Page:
A January release of music for string quartet (with other instruments on some pieces) by Laura Elise Schwendinger played by the great JACK Quartet and guests (Albany Troy1704) is yet another reminder of what this medium means to so many composers. In the Creature Quartet: Hymn for Lost Creatures (2013), the composer laments mass extinctions with “character portraits” of “extinct, mythological, or endangered” species. It is a fine work, with the opening chords, lovely and mysterious, providing welcome entry in the work’s soundworld.
It is often the case that a work titled “String Quartet” is a very different beast from a piece written for string quartet. Schwendinger’s “String Quartet in three movements” (2001) is, to my ears, an example of this idea. It sounds like a strong statement from the composer that this is what a String Quartet is at the time of its composition. I think this is what the great string quartet cycles (Beethoven, Bartok, Shostakovich, Carter, Johnston, and many others) read like diaries or journals of their composers’ musical development. I hope to hear more entries from Ms Schwendinger, and that they get as good a reading as this piece does from the JACKs.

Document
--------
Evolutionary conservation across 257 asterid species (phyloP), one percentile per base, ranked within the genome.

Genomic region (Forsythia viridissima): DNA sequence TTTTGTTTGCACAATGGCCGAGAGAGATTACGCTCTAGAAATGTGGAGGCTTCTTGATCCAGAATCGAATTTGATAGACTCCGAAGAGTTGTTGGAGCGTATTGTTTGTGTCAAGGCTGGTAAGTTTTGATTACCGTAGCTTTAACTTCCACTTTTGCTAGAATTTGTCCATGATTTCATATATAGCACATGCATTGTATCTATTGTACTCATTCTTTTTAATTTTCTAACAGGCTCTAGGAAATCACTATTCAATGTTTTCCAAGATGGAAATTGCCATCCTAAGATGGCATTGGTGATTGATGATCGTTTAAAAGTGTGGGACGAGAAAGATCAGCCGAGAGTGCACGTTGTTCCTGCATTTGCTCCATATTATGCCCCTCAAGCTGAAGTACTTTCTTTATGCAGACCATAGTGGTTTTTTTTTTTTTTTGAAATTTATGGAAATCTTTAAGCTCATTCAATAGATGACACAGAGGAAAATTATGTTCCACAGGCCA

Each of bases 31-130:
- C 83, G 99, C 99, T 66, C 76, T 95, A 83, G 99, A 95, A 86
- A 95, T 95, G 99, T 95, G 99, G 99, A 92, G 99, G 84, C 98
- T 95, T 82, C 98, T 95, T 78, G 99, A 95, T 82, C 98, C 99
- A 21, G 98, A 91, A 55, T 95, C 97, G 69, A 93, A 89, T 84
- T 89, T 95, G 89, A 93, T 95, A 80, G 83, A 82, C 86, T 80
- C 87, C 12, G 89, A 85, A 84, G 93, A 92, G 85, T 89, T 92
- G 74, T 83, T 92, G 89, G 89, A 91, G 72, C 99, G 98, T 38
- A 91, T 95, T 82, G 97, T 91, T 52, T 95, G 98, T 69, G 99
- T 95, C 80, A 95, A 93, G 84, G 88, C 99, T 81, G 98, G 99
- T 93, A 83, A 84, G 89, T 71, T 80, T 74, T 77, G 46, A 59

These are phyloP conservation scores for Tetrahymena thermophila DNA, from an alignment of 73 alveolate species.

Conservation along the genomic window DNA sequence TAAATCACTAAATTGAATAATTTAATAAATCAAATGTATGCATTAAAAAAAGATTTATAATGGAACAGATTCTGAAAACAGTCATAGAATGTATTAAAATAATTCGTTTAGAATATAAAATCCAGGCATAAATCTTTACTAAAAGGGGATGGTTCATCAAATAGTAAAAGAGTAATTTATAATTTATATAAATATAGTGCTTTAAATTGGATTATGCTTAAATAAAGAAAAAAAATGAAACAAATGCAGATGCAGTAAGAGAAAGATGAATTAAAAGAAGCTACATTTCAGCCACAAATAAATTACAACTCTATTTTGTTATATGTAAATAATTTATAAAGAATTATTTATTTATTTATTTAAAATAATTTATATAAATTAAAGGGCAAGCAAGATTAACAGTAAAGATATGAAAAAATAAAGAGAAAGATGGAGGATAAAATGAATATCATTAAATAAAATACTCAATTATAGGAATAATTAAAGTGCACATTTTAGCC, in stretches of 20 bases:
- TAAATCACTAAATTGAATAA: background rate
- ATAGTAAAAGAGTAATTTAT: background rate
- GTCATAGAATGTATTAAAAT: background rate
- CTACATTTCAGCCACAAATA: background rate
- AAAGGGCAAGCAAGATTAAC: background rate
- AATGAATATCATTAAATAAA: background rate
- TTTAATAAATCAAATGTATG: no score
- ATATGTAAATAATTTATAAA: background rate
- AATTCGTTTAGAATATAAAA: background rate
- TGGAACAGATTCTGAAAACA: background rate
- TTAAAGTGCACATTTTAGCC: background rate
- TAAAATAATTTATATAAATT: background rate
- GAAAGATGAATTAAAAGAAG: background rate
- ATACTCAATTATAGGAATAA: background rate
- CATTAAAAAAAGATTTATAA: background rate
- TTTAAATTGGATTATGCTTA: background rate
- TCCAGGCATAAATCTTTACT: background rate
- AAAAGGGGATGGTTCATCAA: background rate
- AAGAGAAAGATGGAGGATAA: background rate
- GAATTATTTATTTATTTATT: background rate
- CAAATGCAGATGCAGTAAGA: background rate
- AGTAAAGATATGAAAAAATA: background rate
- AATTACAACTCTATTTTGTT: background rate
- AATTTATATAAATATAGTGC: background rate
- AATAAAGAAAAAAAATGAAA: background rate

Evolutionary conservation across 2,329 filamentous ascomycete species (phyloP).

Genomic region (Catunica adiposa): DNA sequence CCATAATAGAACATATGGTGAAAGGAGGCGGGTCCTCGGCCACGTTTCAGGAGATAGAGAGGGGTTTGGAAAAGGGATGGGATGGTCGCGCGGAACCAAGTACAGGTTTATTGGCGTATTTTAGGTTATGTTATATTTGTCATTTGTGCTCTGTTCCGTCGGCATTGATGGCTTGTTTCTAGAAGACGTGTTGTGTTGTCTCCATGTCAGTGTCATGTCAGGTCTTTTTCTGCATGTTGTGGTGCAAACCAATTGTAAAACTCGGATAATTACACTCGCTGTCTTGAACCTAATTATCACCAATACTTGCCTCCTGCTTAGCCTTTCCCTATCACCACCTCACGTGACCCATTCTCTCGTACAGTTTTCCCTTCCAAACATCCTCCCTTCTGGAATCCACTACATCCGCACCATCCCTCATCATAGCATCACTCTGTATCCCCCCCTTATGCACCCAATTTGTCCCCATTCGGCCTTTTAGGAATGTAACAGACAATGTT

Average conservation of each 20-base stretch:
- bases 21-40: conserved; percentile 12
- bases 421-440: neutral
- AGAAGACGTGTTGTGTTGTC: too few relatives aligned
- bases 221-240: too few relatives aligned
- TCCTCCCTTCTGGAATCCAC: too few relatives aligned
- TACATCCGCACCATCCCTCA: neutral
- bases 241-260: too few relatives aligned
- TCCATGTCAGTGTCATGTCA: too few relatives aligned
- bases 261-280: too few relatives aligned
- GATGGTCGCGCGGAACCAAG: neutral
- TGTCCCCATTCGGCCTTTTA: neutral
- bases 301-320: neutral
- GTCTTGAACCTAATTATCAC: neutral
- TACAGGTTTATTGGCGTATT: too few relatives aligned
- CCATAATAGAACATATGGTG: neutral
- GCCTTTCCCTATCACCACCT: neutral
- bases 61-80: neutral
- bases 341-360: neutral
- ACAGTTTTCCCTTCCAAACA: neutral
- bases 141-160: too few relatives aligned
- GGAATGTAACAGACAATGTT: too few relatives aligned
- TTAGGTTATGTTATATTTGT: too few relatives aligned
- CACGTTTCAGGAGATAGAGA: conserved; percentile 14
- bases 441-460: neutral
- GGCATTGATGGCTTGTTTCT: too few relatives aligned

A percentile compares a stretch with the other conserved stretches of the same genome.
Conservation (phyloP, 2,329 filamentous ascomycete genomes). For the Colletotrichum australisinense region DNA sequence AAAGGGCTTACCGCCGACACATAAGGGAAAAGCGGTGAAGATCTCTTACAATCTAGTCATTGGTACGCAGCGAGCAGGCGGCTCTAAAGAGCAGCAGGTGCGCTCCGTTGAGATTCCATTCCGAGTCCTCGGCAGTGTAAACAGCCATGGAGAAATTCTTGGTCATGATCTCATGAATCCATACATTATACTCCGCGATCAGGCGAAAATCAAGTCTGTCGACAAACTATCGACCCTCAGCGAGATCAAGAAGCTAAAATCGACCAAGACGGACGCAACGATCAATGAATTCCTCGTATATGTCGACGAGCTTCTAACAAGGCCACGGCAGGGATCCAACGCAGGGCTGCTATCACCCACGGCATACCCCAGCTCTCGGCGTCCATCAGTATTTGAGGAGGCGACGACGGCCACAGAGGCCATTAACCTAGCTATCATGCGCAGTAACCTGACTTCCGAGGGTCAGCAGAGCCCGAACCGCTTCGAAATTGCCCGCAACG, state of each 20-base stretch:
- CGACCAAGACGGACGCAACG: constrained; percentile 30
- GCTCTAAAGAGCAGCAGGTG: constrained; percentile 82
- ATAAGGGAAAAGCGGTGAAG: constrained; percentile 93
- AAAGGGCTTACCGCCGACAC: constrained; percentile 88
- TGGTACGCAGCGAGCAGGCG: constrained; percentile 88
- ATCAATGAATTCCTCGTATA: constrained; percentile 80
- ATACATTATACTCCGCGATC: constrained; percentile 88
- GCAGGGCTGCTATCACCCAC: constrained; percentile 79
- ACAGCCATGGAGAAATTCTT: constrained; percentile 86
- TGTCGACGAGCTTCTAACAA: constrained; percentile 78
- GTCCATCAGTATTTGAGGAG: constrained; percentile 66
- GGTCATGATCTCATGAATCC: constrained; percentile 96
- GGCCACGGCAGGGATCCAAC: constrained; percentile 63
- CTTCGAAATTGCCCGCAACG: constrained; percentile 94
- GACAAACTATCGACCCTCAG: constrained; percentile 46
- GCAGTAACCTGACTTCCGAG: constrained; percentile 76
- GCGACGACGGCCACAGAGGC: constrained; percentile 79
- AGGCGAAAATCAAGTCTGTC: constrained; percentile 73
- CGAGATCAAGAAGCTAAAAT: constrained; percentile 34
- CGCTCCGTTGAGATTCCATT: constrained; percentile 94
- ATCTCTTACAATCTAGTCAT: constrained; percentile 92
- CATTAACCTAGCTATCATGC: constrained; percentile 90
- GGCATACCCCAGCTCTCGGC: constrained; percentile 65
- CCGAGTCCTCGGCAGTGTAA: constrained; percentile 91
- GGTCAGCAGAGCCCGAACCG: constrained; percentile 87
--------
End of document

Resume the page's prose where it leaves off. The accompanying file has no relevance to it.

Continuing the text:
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I’d like to point you to a couple of really good resources for Modern and contemporary concert music.
Unsilence is a radio show hosted by composer Phil Kline, that airs on Monday evenings at 7 eastern, with replays throughout the week, at newsounds.org, which used to be known as Q2. Mr. Kline spins music from an array of styles on shows that are often organized around themes, such as recent episodes about Shakespeare and about the use of silence. Please check it out.
Score Follower is a website and group of YouTube channels devoted to presenting performances of contemporary concert music while displaying the score on the screen. It’s a fascinating and immensely valuable resource for those who like to read scores, as well as those of wondering “how did she write that down?” The channels, called Score Follower, Incipitsify, and Mediated Scores, include dozens of compositions, presented in a variety of formats. Again, please check it out.